A study of 313,586 Veterans Administration patients with diabetes and mental health problems found that this population is less likely to receive optimal diabetes care. Of the participants, 25% had some type of mental illness. The researchers found that patients with mental illness were 24% more apt to not have had hemoglobin A1C testing, 24% more prone not to have had their low-density cholesterol tested, and 5% more likely not to have undergone an eye exam. Poor control of blood sugar levels was also detected in 32% of the patients.
The number of mental health conditions per patient was a factor in the quality of care. For example, 24% of the patients without mental health conditions had poor blood sugar control, compared with 28% of patients with 1 condition, 31% for patients with 3 conditions, and 41% for patients with 6 diagnosed mental health conditions.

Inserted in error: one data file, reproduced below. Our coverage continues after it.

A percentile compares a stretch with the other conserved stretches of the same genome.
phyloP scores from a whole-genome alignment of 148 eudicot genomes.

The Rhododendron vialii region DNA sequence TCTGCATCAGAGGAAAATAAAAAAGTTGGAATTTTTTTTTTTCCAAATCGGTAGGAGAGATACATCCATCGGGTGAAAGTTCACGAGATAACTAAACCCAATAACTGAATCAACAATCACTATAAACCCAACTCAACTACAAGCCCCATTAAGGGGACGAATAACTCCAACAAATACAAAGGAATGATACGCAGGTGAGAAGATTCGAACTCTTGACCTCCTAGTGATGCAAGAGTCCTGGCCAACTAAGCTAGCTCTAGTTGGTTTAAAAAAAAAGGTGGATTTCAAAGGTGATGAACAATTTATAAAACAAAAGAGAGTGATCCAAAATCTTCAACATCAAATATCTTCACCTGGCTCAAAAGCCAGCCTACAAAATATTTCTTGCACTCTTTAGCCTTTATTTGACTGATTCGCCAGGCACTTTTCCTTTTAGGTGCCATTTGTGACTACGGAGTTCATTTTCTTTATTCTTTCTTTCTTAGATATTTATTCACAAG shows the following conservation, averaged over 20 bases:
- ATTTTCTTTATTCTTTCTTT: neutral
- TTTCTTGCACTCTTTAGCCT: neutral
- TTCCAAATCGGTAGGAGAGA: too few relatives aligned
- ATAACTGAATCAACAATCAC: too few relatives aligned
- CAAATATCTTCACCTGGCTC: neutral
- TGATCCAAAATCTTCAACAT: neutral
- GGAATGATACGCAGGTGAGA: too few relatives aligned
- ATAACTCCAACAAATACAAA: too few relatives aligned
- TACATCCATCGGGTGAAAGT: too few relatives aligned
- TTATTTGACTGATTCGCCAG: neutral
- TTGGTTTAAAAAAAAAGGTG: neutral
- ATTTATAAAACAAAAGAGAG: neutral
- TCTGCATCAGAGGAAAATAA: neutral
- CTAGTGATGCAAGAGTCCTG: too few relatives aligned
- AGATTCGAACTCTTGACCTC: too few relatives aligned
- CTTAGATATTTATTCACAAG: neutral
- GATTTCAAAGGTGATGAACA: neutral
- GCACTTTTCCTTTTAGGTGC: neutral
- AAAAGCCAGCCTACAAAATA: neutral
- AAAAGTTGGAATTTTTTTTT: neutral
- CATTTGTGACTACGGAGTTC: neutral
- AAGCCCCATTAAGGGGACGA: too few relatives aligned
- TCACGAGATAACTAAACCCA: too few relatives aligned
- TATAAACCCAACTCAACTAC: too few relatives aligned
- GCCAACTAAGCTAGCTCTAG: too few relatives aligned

One study linked multiple pregnancies to an increased risk of developing atrial fibrillation later in life, and another investigated the association between premature delivery and cardiovascular disease.
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